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Watch Words

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The following pages are a glossary of terms associated with horology, watches and watchmaking. Please click on one of the links or glossary terms below to learn more about them. Most of the terms are enhanced with detailed imagery. If you would like us to list any other words that you think may be helpful, please contact me direct chris.ward@christopherward.co.uk. We will update the glossary frequently.

 

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R – WATCH WORDS

 

Ratchet Wheel

Toothed wheel prevented from moving by a click pressed down by a spring.

The rachet wheel in the Unitas 6498 movement is clearly visible through the crystal backplate of the C8 Regulator.

Ratchet Wheel

 

 

Regulating Unit

Made up by balance and balance spring, governing the division of time within the mechanical movement, assuring its regular running and accuracy. As the balance works like a pendulum, the balance spring's function consists of its elastic return and start of a new oscillation. This combined action determines the frequency, i.e. the number of vibrations per hour, and affects the rotation speed of the different wheels. In fact the balance, by its oscillations, at every vibration (through the action of the pallets), frees a tooth of the escape wheel (see escapement). From this, motion is transmitted to the fourth wheel, which makes a revolution in one minute, to the third and then the centre wheel, the latter making a full rotation in one hour. However, everything is determined by the correct time interval of the oscillations of the balance.

 

 

Regulator

Regulating the functioning of a movement by lengthening and shortening the active section of the balance spring. It is positioned on the balance-bridge and encompasses the balance spring with its two pins near its fixing point on the bridge itself. By shifting the index, the pins also are moved and, by consequence, the portion of the balance spring capable of bringing the balance back is lengthened or shortened by its elastic force.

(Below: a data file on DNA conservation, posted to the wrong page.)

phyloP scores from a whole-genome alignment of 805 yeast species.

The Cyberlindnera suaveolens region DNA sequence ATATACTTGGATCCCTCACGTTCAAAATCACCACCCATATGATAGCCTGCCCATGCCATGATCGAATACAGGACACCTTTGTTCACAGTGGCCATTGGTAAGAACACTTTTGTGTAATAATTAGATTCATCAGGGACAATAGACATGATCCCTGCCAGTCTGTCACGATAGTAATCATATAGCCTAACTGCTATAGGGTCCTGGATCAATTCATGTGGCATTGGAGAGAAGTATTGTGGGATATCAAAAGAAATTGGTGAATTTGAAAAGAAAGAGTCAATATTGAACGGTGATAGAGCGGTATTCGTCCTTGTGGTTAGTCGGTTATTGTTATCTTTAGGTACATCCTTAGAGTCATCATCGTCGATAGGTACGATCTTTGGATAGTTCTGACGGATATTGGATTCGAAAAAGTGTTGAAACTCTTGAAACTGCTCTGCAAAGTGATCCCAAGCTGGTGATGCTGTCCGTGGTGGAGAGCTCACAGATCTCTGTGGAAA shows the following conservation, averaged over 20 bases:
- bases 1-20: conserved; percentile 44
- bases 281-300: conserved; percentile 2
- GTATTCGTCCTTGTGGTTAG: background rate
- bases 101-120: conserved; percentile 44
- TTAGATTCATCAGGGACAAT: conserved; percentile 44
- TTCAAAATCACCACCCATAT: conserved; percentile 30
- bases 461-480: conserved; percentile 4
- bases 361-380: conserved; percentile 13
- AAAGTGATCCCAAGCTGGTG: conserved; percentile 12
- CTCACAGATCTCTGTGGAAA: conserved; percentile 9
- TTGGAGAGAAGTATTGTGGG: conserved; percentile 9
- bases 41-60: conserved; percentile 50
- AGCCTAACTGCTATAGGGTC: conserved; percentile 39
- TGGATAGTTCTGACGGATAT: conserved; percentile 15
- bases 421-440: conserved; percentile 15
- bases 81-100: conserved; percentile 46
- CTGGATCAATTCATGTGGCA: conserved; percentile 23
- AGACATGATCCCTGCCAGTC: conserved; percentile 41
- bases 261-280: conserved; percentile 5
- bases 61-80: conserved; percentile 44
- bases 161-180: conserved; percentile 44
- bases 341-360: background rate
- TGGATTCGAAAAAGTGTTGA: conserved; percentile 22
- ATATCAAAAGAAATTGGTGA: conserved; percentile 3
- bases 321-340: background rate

The shorter it is, the more reactive it tends to be and the more rapidly it brings the balance back and makes the movement run faster. The contrary happens when the active portion of the balance spring is lengthened. Given today's high frequencies of functioning, even slight index shifts entail daily variations of minutes. Recently, even more refined index-regulation systems were adopted (from eccentric to micrometer screws) to limit error margins to very few seconds per day.

 

 

Regulator display

A Regulator display separates the minute and hour hands onto a separate axial & sub-dial. Before the advent of more modern methods of checking for the accuracy of a watch, watchmakers used a regulator clock where the hour, minute and second hands are operated separately, to check their work.

More recently, mechanical regulator watches were used during Second World War night-time bombing missions when greater precision was essential

The C8 Regulator powered by a hand-wound Unitas 6498 has separate dials for hours, minutes and seconds, thereby ensuring greater accuracy.

C8 Regulator display

 

 

Retrograde

Said of a hand that, instead of making a revolution of 360º before starting a new measurement, moves on an arc scale (generally of 90º to 180º and at the end of its trip comes back instantaneously. Normally, retrograde hands are used to indicate date, day or month in perpetual calendars, but there are also cases of retrograde hours, minutes or seconds. Unlike the case of the classical indication over 360º the retrograde system requires a special mechanism to be inserted into the basic movement.

 

 

Rotating Bezel

A bezel that can be turned. Different types of rotating bezels perform different time keeping and mathematical functions.

Rotating Bezel

 

 

Rotor

The rotor is the component that keeps an automatic watch wound. The kinetic motion of this part, which contains a heavy metal weight around its outer edge, winds the mainspring.

An example of a detailed Côtes de Genève patterned rotor from the C9 Jumping Hour MK II.

C9 Jumpinng Hour MK2 Rotor

 

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